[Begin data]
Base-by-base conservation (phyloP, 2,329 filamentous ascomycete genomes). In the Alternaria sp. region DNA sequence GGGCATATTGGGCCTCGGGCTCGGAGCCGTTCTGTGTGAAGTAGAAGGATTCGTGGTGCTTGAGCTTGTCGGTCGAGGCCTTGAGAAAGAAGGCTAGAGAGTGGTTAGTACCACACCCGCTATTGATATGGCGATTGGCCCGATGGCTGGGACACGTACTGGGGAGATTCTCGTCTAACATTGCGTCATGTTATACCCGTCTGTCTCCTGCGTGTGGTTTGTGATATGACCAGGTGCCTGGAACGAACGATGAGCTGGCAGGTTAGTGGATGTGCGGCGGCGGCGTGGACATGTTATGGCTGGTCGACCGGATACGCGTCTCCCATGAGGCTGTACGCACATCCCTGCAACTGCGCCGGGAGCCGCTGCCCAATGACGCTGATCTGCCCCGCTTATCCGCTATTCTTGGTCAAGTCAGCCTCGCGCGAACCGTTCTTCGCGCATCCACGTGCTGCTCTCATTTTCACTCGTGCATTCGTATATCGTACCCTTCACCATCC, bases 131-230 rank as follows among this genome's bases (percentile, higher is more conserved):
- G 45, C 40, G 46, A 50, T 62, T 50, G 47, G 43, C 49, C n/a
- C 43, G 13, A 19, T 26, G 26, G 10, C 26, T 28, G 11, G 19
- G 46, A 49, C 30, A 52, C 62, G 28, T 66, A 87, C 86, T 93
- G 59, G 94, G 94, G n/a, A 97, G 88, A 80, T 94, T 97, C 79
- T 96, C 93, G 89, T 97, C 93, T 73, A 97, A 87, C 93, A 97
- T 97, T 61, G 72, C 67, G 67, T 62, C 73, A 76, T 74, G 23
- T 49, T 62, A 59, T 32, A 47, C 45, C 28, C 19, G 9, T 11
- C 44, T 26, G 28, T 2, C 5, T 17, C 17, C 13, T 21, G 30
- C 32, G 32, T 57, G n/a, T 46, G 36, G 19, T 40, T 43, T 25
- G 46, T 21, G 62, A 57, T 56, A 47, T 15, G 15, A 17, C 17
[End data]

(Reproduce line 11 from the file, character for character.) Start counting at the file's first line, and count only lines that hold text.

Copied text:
- G 46, T 21, G 62, A 57, T 56, A 47, T 15, G 15, A 17, C 17